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Ureterovaginal fistula - etiological factors and outcome.

Byline: Badar Murtaza, Arshad Mahmood, Waqar Azim Niaz, Muhammad Akmal, Hussain Ahmad and Saira Saeed

Abstract

Objective: To assess the etiological factors and the outcome of ureterovaginal fistula in an urban setting. Methods: The observational study was conducted at the Armed Forces Institute of Urology, Military Hospital, Rawalpindi, from January 2009 to January 2011. All the patients of uretero-vaginal fistula at the centre were included on the basis of non-probability purposive sampling. The etiology, clinical presentation and the investigative procedures were recorded. The operative modality contemplated was noted and post-operative results were evaluated. The data was entered in a structured proforma and analysed for descriptive statistics using SPSS version 14.0.

Results: Seventeen cases of ureterovaginal fistula were recorded. Amongst these 10 (58.8%) were post- hysterectomy, while 7 (41.1%) cases post-caesarean section. The emergency procedures performed by the residents/junior registrars contributed 12 (70.2%) of the cases. All these patients were treated surgically; 14 (82.3%) were managed with ureteroneocystostomy, 2 (11.7%) required Boari Flap reconstruction, and in psoas hitch was performed in 1 (5.8%) case. The time of intervention was 4 - 12 weeks (9.76 +- 2.223). Post-operatively, only 1 (5.8%) case had superficial wound infection and 1 (5.8%) urinary tract infection. All the patients remained dry with a follow-up period of 3 - 24 months (mean 12.24 +- 6.879).

Conclusion: Ureterovaginal fistula is one of the complications of emergency procedures, especially in the hands of inexperienced surgeons. Prompt diagnosis and surgical intervention produce excellent results. Intervention can be done safely as early as 4 weeks after the initiation of the condition.

Keywords: Ureteric injury, Incontinence, Ureteroneocystostomy. (JPMA 62: 999; 2012)

Introduction

Urinary leakage following gynaecological or obstetric surgery is a dreaded complication due to the formation of urogenital fistula. It has significant morbidity, with social and psychological aspects aggravating the clinical situation. The commonest urogenital is the vesicovaginal fistula. Ureteral fistulas to the genital tract in the female may connect with the vagina or much less commonly with the fallopian tube or the uterus.1 The incidence of iatrogenic ureteral injury during major gynaecological surgery is around 0.5% to 2.5%.2,3 Risk factors for the development of ureteral fistulas also include endometriosis, obesity, pelvic inflammatory disease, radiation therapy and pelvic malignant disease.4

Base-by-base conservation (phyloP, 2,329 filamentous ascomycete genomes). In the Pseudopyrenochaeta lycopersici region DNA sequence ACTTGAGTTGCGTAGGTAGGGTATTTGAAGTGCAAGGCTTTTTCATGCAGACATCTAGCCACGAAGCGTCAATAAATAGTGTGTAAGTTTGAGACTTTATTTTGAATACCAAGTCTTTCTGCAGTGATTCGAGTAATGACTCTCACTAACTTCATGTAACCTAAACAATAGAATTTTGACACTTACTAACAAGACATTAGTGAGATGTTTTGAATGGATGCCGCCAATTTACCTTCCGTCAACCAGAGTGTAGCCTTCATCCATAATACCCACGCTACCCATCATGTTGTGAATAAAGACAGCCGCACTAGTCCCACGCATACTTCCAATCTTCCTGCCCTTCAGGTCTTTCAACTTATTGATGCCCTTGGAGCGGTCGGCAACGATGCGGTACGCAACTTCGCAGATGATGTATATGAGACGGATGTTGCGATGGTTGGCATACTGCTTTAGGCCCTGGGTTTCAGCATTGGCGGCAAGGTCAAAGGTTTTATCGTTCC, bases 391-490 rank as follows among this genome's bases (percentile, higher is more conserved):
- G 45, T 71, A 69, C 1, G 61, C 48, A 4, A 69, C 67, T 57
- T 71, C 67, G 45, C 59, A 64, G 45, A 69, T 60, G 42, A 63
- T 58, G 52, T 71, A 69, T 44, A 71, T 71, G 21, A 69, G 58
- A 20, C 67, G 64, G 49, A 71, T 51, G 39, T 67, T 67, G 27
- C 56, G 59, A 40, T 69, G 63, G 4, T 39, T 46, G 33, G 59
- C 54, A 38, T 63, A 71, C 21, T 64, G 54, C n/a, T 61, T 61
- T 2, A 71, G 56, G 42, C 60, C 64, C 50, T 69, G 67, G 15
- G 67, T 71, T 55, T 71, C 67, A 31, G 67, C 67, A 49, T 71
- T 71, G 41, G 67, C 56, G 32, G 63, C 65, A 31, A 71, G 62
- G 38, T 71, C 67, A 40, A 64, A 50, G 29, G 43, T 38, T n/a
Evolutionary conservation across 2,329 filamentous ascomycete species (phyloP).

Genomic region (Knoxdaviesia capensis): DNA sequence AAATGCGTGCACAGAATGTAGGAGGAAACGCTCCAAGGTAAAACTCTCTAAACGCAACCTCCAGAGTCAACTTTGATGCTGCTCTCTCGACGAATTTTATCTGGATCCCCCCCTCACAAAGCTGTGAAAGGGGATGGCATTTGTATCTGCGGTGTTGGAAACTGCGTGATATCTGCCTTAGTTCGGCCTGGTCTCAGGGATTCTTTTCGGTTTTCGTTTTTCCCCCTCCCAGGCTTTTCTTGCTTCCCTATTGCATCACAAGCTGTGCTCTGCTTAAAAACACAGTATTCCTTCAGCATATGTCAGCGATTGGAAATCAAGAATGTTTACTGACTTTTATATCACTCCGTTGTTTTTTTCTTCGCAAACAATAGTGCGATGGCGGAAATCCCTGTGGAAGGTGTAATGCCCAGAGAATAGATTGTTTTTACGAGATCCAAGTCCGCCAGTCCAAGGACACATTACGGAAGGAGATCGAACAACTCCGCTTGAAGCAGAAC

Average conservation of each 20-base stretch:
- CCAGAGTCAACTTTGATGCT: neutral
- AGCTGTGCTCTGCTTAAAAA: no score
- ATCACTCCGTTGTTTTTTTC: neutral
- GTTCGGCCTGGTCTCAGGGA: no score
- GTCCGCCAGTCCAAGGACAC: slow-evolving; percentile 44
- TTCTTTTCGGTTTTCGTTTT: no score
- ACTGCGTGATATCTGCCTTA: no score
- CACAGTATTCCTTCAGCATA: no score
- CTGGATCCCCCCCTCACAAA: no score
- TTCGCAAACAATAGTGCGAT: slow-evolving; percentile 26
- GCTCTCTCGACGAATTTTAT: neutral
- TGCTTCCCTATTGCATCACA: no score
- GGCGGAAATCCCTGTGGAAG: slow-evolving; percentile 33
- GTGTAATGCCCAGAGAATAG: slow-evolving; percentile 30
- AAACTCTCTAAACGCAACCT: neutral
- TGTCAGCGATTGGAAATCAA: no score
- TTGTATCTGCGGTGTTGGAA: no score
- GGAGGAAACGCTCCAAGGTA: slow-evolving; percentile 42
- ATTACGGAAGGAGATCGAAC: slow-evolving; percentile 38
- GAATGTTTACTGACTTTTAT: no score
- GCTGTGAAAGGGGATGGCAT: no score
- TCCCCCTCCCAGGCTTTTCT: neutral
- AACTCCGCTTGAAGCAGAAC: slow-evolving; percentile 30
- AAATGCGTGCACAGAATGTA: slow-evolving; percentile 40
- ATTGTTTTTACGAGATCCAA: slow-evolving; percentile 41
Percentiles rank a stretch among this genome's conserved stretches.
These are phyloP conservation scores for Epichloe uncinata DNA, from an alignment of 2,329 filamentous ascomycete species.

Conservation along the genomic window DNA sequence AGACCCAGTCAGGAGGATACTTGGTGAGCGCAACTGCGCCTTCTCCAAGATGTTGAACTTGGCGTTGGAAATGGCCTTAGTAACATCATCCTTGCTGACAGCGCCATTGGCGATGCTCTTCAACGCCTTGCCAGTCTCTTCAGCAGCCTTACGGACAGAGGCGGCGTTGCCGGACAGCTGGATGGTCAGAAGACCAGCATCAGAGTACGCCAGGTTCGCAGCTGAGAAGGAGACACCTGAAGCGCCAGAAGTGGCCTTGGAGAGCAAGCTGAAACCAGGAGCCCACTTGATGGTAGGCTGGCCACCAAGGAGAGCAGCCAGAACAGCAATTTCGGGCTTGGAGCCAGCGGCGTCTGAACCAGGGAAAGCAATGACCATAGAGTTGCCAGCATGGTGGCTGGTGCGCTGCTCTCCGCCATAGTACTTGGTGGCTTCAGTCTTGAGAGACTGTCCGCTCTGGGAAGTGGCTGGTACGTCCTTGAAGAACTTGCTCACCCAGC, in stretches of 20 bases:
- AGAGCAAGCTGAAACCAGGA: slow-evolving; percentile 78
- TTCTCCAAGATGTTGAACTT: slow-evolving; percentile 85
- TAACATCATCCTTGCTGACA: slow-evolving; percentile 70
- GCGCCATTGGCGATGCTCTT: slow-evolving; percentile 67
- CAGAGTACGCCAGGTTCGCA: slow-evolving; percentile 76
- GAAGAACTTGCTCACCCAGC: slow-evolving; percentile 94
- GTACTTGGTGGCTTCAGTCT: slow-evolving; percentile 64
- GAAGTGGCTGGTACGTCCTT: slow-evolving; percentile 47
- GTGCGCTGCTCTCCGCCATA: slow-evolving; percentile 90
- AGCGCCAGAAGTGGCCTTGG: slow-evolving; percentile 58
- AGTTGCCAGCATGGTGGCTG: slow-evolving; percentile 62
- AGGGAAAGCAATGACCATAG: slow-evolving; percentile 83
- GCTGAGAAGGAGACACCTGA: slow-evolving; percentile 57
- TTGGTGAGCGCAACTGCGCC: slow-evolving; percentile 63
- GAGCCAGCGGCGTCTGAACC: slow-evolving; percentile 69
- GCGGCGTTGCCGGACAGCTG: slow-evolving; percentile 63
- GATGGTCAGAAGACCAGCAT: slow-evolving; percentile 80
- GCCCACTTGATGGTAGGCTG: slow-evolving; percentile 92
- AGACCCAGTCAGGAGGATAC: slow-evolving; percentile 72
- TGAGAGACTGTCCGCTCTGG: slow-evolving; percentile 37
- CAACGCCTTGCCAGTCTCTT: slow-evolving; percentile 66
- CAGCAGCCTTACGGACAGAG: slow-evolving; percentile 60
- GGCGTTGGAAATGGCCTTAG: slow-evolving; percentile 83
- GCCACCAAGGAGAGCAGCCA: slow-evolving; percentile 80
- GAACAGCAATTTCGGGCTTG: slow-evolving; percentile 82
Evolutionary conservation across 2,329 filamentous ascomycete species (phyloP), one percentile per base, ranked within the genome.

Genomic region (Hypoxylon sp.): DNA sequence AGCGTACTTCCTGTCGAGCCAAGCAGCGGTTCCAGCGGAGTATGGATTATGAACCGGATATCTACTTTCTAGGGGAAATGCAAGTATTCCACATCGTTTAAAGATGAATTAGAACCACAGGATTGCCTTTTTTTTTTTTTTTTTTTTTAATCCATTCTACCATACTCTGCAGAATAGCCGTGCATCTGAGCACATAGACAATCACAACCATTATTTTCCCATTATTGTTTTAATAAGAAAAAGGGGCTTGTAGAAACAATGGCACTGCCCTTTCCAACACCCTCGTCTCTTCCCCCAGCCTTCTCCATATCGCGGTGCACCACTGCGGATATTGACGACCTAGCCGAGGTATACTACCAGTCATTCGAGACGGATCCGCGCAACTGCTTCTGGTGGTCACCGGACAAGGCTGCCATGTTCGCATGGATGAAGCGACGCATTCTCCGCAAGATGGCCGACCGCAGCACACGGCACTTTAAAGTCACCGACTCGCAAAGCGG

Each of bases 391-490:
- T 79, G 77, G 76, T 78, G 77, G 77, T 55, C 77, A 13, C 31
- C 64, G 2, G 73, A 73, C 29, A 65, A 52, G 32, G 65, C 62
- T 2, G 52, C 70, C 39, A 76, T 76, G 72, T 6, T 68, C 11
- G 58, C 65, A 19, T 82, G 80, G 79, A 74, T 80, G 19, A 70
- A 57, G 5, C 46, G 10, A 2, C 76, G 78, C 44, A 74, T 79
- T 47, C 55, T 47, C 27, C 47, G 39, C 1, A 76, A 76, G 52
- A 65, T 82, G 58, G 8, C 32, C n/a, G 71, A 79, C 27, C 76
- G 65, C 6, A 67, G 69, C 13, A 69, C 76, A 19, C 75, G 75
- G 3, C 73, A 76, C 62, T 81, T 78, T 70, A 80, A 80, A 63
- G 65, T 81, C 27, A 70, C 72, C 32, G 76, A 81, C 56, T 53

As far as urogenital fistulas are concerned, significant amount of work has been done on vesicovaginal fistula, locally as well as internationally. However, local studies available on ureterovaginal fistula are limited, reflected by the extent of literature available on it. This study was conducted to assess the etiological factors of ureterovaginal fistula and to evaluate the outcome of the operative intervention performed.

Patients and Methods

The descriptive case series (observational) study was conducted at the Armed Forces Institute of Urology (AFIU), Military Hospital, Rawalpindi, from January 2009 to January 2011. Permission from the hospital's Ethical Committee was obtained prior to the study, and informed written consent was obtained from the patients before their enrollment in the study. The patients were selected by non-probability purposive sampling. All the patients with ureterovaginal fistula diagnosed and treated at the AFIU were included. Other cases of urogenital fistulas were excluded. Their clinical presentation and the investigative modalities were recorded. The operative procedure contemplated was noted and the post-operative results were evaluated.

The diagnosis was made on the basis of the history of surgical intervention followed by urinary incontinence. The classical history of continuous urinary incontinence along with the normal act of micturition was seen in all the cases. The surgical procedure performed was evaluated in detail, considering it to be the main etiological factor behind fistula formation. Preliminary baseline investigations, including complete blood count, urinalysis, blood sugar random, serum urea/creatinine/electrolytes, electrocardiograph and chest radiograph, were carried out in all the cases. For diagnostic purposes, kidney, ureter, bladder (KUB) ultrasound and intravenous urography were performed. The ultrasonographic findings of hydronephrosis accompanied by the intravenous findings of hydronephroureter upto the lower end of the ureter were suggestive of the diagnosis. This was followed by vaginal speculum examination with cystoscopy.

The vagina was examined to localise any leaking point, as easily seen in the vesicovaginal fistula. Cystoscopically the bladder was evaluated for evidence of vesicovaginal fistula or other bladder pathology. The cystoscopy was accompanied by ureteric catheterisation, to confirm the ureteric blockade and assess its level, as seen in the ureterovaginal fistula. Under the same general anaesthesia, the patients diagnosed with ureterovaginal fistula were placed in a supine position and exploration was conducted through the lower oblique (Gibson's incision/muscle cutting incision) approach. The 17 cases considered in our study showed an indurated/fibrotic area in the lower part of the ureter. The ureter proximal to it was separated and ureteroneocystostomy alone or with Boari flap/psoas hitch was performed over a double J stent. The stent was placed for 6 weeks in all the cases and subsequently removed under local anaesthesia.

The patients were reviewed 2 weeks after surgery. Later, the followup was maintained with an interval of 3 and 6 months.

The data was entered in a structured proforma. It was analysed on using SPSS 14.0. All data were expressed as mean, standard deviation, frequency and percentages. Frequency and percentage were calculated for categorical variables like side predilection, causative factors and treatment modalities. Mean and standard deviations were calculated for quantitative data like age of the patient, level of obstruction, time of intervention and followup.